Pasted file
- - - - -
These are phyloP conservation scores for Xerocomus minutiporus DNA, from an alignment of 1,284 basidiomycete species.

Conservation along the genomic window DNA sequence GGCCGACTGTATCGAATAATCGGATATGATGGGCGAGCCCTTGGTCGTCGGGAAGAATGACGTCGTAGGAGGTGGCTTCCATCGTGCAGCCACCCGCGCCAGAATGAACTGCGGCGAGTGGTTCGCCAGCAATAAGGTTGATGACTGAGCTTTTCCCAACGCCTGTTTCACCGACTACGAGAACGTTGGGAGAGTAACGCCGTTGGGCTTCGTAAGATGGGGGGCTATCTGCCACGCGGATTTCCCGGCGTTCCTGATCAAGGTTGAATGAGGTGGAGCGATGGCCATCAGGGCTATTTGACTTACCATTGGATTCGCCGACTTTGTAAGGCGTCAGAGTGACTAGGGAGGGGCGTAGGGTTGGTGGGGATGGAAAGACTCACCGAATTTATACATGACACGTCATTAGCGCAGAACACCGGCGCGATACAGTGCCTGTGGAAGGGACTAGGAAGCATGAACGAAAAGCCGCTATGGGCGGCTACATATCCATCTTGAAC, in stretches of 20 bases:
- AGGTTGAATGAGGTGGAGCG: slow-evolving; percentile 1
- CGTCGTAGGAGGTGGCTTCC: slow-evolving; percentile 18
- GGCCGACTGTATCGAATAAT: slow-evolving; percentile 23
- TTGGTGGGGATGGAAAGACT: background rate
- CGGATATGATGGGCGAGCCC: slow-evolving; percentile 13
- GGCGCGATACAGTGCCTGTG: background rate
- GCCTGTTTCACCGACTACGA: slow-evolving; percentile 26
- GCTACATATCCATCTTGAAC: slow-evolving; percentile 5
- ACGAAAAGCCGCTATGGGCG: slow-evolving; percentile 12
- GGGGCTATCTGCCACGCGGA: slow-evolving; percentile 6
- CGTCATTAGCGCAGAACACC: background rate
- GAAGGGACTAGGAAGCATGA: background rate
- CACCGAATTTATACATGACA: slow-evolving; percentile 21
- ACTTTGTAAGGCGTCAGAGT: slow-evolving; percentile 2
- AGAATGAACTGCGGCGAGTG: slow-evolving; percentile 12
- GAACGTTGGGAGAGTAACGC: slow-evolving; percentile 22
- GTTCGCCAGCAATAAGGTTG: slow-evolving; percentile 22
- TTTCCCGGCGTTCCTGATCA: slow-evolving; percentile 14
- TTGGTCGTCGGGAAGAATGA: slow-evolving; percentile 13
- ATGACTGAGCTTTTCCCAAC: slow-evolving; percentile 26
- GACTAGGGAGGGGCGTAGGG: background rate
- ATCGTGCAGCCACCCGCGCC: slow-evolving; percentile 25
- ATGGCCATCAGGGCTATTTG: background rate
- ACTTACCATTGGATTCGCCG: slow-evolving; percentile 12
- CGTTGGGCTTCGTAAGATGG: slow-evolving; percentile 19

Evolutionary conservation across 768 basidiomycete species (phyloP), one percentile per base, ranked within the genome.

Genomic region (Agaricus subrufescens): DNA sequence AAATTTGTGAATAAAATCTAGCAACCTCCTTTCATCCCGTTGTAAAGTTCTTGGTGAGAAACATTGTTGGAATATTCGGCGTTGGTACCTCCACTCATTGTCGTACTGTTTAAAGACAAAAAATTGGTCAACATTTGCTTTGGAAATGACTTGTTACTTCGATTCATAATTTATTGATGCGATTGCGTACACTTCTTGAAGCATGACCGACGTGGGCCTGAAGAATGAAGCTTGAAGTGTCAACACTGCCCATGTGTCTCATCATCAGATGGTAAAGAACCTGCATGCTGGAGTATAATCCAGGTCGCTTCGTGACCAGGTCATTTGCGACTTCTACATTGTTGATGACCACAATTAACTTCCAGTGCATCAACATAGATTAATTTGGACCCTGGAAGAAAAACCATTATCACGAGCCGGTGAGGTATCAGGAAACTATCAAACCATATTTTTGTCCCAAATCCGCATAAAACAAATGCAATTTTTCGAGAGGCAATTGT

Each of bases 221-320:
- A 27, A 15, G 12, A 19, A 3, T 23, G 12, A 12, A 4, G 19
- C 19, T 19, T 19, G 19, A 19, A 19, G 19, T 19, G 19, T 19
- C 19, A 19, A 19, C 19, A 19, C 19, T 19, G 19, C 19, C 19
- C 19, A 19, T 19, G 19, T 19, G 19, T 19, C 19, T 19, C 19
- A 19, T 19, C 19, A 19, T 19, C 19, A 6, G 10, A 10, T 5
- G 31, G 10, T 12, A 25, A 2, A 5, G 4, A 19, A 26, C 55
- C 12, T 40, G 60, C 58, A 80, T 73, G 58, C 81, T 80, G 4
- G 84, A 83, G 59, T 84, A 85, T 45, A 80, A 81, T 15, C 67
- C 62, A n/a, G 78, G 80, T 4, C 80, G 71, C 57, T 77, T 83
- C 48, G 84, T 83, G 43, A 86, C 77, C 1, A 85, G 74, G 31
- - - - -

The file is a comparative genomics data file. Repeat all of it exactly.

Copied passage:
These are phyloP conservation scores for Xerocomus minutiporus DNA, from an alignment of 1,284 basidiomycete species.

Conservation along the genomic window DNA sequence GGCCGACTGTATCGAATAATCGGATATGATGGGCGAGCCCTTGGTCGTCGGGAAGAATGACGTCGTAGGAGGTGGCTTCCATCGTGCAGCCACCCGCGCCAGAATGAACTGCGGCGAGTGGTTCGCCAGCAATAAGGTTGATGACTGAGCTTTTCCCAACGCCTGTTTCACCGACTACGAGAACGTTGGGAGAGTAACGCCGTTGGGCTTCGTAAGATGGGGGGCTATCTGCCACGCGGATTTCCCGGCGTTCCTGATCAAGGTTGAATGAGGTGGAGCGATGGCCATCAGGGCTATTTGACTTACCATTGGATTCGCCGACTTTGTAAGGCGTCAGAGTGACTAGGGAGGGGCGTAGGGTTGGTGGGGATGGAAAGACTCACCGAATTTATACATGACACGTCATTAGCGCAGAACACCGGCGCGATACAGTGCCTGTGGAAGGGACTAGGAAGCATGAACGAAAAGCCGCTATGGGCGGCTACATATCCATCTTGAAC, in stretches of 20 bases:
- AGGTTGAATGAGGTGGAGCG: slow-evolving; percentile 1
- CGTCGTAGGAGGTGGCTTCC: slow-evolving; percentile 18
- GGCCGACTGTATCGAATAAT: slow-evolving; percentile 23
- TTGGTGGGGATGGAAAGACT: background rate
- CGGATATGATGGGCGAGCCC: slow-evolving; percentile 13
- GGCGCGATACAGTGCCTGTG: background rate
- GCCTGTTTCACCGACTACGA: slow-evolving; percentile 26
- GCTACATATCCATCTTGAAC: slow-evolving; percentile 5
- ACGAAAAGCCGCTATGGGCG: slow-evolving; percentile 12
- GGGGCTATCTGCCACGCGGA: slow-evolving; percentile 6
- CGTCATTAGCGCAGAACACC: background rate
- GAAGGGACTAGGAAGCATGA: background rate
- CACCGAATTTATACATGACA: slow-evolving; percentile 21
- ACTTTGTAAGGCGTCAGAGT: slow-evolving; percentile 2
- AGAATGAACTGCGGCGAGTG: slow-evolving; percentile 12
- GAACGTTGGGAGAGTAACGC: slow-evolving; percentile 22
- GTTCGCCAGCAATAAGGTTG: slow-evolving; percentile 22
- TTTCCCGGCGTTCCTGATCA: slow-evolving; percentile 14
- TTGGTCGTCGGGAAGAATGA: slow-evolving; percentile 13
- ATGACTGAGCTTTTCCCAAC: slow-evolving; percentile 26
- GACTAGGGAGGGGCGTAGGG: background rate
- ATCGTGCAGCCACCCGCGCC: slow-evolving; percentile 25
- ATGGCCATCAGGGCTATTTG: background rate
- ACTTACCATTGGATTCGCCG: slow-evolving; percentile 12
- CGTTGGGCTTCGTAAGATGG: slow-evolving; percentile 19

Evolutionary conservation across 768 basidiomycete species (phyloP), one percentile per base, ranked within the genome.

Genomic region (Agaricus subrufescens): DNA sequence AAATTTGTGAATAAAATCTAGCAACCTCCTTTCATCCCGTTGTAAAGTTCTTGGTGAGAAACATTGTTGGAATATTCGGCGTTGGTACCTCCACTCATTGTCGTACTGTTTAAAGACAAAAAATTGGTCAACATTTGCTTTGGAAATGACTTGTTACTTCGATTCATAATTTATTGATGCGATTGCGTACACTTCTTGAAGCATGACCGACGTGGGCCTGAAGAATGAAGCTTGAAGTGTCAACACTGCCCATGTGTCTCATCATCAGATGGTAAAGAACCTGCATGCTGGAGTATAATCCAGGTCGCTTCGTGACCAGGTCATTTGCGACTTCTACATTGTTGATGACCACAATTAACTTCCAGTGCATCAACATAGATTAATTTGGACCCTGGAAGAAAAACCATTATCACGAGCCGGTGAGGTATCAGGAAACTATCAAACCATATTTTTGTCCCAAATCCGCATAAAACAAATGCAATTTTTCGAGAGGCAATTGT

Each of bases 221-320:
- A 27, A 15, G 12, A 19, A 3, T 23, G 12, A 12, A 4, G 19
- C 19, T 19, T 19, G 19, A 19, A 19, G 19, T 19, G 19, T 19
- C 19, A 19, A 19, C 19, A 19, C 19, T 19, G 19, C 19, C 19
- C 19, A 19, T 19, G 19, T 19, G 19, T 19, C 19, T 19, C 19
- A 19, T 19, C 19, A 19, T 19, C 19, A 6, G 10, A 10, T 5
- G 31, G 10, T 12, A 25, A 2, A 5, G 4, A 19, A 26, C 55
- C 12, T 40, G 60, C 58, A 80, T 73, G 58, C 81, T 80, G 4
- G 84, A 83, G 59, T 84, A 85, T 45, A 80, A 81, T 15, C 67
- C 62, A n/a, G 78, G 80, T 4, C 80, G 71, C 57, T 77, T 83
- C 48, G 84, T 83, G 43, A 86, C 77, C 1, A 85, G 74, G 31